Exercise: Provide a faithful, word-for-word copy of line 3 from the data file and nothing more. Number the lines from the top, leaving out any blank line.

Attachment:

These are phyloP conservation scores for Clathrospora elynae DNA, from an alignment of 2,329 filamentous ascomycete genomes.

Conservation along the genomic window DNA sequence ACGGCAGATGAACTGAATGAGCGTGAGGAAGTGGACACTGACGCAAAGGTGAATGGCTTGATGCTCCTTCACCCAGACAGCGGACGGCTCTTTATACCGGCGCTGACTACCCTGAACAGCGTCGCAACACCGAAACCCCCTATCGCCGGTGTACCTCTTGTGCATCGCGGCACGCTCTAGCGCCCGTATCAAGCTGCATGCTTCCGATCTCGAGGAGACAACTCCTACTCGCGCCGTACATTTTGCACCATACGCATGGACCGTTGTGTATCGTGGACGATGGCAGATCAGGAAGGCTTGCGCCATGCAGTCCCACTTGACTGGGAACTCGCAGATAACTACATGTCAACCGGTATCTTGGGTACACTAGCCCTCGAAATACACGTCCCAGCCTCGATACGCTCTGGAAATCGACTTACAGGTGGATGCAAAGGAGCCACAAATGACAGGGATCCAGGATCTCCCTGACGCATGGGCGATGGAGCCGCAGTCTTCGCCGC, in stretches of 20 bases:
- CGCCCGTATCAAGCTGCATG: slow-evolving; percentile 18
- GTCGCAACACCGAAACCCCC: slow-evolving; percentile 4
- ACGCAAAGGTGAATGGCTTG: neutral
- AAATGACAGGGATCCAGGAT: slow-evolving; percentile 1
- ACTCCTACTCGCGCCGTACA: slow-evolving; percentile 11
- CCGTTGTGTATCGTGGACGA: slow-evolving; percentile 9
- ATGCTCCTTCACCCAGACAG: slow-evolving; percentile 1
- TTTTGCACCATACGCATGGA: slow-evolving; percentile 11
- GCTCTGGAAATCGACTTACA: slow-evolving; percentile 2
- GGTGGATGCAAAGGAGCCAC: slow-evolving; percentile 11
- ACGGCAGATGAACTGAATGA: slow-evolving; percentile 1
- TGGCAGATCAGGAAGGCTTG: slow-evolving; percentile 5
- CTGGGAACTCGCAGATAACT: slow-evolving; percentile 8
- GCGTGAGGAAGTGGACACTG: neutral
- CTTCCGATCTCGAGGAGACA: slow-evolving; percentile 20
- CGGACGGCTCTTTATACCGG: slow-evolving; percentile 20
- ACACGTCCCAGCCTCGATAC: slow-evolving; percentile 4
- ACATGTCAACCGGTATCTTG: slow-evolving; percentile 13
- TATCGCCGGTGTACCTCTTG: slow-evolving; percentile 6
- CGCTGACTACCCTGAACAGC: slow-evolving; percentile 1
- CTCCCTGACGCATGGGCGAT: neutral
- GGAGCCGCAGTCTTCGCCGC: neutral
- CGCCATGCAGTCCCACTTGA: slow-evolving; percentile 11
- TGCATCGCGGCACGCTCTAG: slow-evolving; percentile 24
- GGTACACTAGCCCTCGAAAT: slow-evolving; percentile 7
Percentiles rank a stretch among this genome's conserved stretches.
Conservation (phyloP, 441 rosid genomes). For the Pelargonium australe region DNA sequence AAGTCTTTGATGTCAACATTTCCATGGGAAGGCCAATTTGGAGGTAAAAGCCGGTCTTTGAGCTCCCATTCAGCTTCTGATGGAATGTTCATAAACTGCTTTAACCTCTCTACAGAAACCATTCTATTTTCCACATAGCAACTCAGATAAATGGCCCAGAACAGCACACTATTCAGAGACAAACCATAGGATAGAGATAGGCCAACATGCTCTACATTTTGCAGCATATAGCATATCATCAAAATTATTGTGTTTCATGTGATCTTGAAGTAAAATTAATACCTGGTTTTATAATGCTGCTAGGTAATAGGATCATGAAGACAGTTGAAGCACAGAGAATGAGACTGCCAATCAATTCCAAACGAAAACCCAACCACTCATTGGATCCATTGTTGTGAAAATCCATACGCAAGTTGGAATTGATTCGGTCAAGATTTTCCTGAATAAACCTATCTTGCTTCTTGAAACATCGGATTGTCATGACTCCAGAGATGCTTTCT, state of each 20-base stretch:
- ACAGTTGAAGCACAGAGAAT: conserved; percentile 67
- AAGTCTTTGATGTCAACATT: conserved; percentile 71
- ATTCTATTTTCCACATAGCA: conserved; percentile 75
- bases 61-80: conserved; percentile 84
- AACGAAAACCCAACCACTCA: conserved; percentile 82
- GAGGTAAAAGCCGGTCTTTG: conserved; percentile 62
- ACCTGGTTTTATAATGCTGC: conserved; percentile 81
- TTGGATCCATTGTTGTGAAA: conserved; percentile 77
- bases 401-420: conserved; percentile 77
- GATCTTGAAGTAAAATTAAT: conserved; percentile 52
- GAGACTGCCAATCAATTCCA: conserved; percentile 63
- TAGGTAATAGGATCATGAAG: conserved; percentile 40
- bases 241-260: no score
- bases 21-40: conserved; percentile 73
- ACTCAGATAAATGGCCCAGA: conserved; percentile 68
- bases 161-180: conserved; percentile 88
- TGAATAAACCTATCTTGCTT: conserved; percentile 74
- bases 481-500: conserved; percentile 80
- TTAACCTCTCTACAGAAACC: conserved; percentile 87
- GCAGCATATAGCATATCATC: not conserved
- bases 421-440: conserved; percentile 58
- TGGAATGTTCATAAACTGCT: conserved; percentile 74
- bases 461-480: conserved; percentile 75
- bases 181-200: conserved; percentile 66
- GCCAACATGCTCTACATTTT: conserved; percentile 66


- CGCCCGTATCAAGCTGCATG: slow-evolving; percentile 18